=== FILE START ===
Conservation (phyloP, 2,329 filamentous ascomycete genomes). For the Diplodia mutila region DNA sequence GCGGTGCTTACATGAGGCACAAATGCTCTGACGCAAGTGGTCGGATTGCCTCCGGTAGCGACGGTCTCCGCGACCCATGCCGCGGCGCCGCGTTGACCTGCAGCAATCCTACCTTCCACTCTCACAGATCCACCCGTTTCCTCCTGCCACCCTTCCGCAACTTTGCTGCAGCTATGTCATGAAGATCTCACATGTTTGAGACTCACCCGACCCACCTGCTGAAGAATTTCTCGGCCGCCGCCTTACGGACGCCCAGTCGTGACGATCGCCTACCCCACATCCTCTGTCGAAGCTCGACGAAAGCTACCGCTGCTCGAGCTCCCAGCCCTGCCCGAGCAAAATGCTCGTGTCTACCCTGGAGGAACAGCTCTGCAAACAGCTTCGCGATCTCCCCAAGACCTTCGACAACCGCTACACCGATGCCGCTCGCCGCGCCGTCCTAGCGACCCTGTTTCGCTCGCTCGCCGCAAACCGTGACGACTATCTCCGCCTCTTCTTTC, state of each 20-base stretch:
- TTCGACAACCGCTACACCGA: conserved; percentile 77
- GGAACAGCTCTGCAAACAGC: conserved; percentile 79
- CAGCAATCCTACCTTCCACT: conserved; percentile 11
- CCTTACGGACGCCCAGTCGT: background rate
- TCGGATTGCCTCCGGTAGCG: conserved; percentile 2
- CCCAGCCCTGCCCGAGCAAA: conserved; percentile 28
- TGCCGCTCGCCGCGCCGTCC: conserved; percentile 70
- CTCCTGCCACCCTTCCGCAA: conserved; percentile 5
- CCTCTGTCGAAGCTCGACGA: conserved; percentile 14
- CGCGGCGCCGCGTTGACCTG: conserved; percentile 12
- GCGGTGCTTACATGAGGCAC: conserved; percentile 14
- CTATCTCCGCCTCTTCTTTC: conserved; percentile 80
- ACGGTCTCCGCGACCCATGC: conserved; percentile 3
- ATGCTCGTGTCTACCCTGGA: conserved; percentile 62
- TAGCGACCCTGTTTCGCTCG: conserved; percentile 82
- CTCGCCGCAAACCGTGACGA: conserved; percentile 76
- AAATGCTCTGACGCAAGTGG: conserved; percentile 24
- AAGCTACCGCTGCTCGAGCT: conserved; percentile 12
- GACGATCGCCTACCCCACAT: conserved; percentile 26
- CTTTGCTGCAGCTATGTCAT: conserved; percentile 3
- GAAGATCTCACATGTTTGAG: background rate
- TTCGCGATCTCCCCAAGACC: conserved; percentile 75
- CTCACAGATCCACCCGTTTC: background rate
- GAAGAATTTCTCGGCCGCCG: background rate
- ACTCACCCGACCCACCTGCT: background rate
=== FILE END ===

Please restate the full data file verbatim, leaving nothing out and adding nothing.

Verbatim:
Conservation (phyloP, 2,329 filamentous ascomycete genomes). For the Diplodia mutila region DNA sequence GCGGTGCTTACATGAGGCACAAATGCTCTGACGCAAGTGGTCGGATTGCCTCCGGTAGCGACGGTCTCCGCGACCCATGCCGCGGCGCCGCGTTGACCTGCAGCAATCCTACCTTCCACTCTCACAGATCCACCCGTTTCCTCCTGCCACCCTTCCGCAACTTTGCTGCAGCTATGTCATGAAGATCTCACATGTTTGAGACTCACCCGACCCACCTGCTGAAGAATTTCTCGGCCGCCGCCTTACGGACGCCCAGTCGTGACGATCGCCTACCCCACATCCTCTGTCGAAGCTCGACGAAAGCTACCGCTGCTCGAGCTCCCAGCCCTGCCCGAGCAAAATGCTCGTGTCTACCCTGGAGGAACAGCTCTGCAAACAGCTTCGCGATCTCCCCAAGACCTTCGACAACCGCTACACCGATGCCGCTCGCCGCGCCGTCCTAGCGACCCTGTTTCGCTCGCTCGCCGCAAACCGTGACGACTATCTCCGCCTCTTCTTTC, state of each 20-base stretch:
- TTCGACAACCGCTACACCGA: conserved; percentile 77
- GGAACAGCTCTGCAAACAGC: conserved; percentile 79
- CAGCAATCCTACCTTCCACT: conserved; percentile 11
- CCTTACGGACGCCCAGTCGT: background rate
- TCGGATTGCCTCCGGTAGCG: conserved; percentile 2
- CCCAGCCCTGCCCGAGCAAA: conserved; percentile 28
- TGCCGCTCGCCGCGCCGTCC: conserved; percentile 70
- CTCCTGCCACCCTTCCGCAA: conserved; percentile 5
- CCTCTGTCGAAGCTCGACGA: conserved; percentile 14
- CGCGGCGCCGCGTTGACCTG: conserved; percentile 12
- GCGGTGCTTACATGAGGCAC: conserved; percentile 14
- CTATCTCCGCCTCTTCTTTC: conserved; percentile 80
- ACGGTCTCCGCGACCCATGC: conserved; percentile 3
- ATGCTCGTGTCTACCCTGGA: conserved; percentile 62
- TAGCGACCCTGTTTCGCTCG: conserved; percentile 82
- CTCGCCGCAAACCGTGACGA: conserved; percentile 76
- AAATGCTCTGACGCAAGTGG: conserved; percentile 24
- AAGCTACCGCTGCTCGAGCT: conserved; percentile 12
- GACGATCGCCTACCCCACAT: conserved; percentile 26
- CTTTGCTGCAGCTATGTCAT: conserved; percentile 3
- GAAGATCTCACATGTTTGAG: background rate
- TTCGCGATCTCCCCAAGACC: conserved; percentile 75
- CTCACAGATCCACCCGTTTC: background rate
- GAAGAATTTCTCGGCCGCCG: background rate
- ACTCACCCGACCCACCTGCT: background rate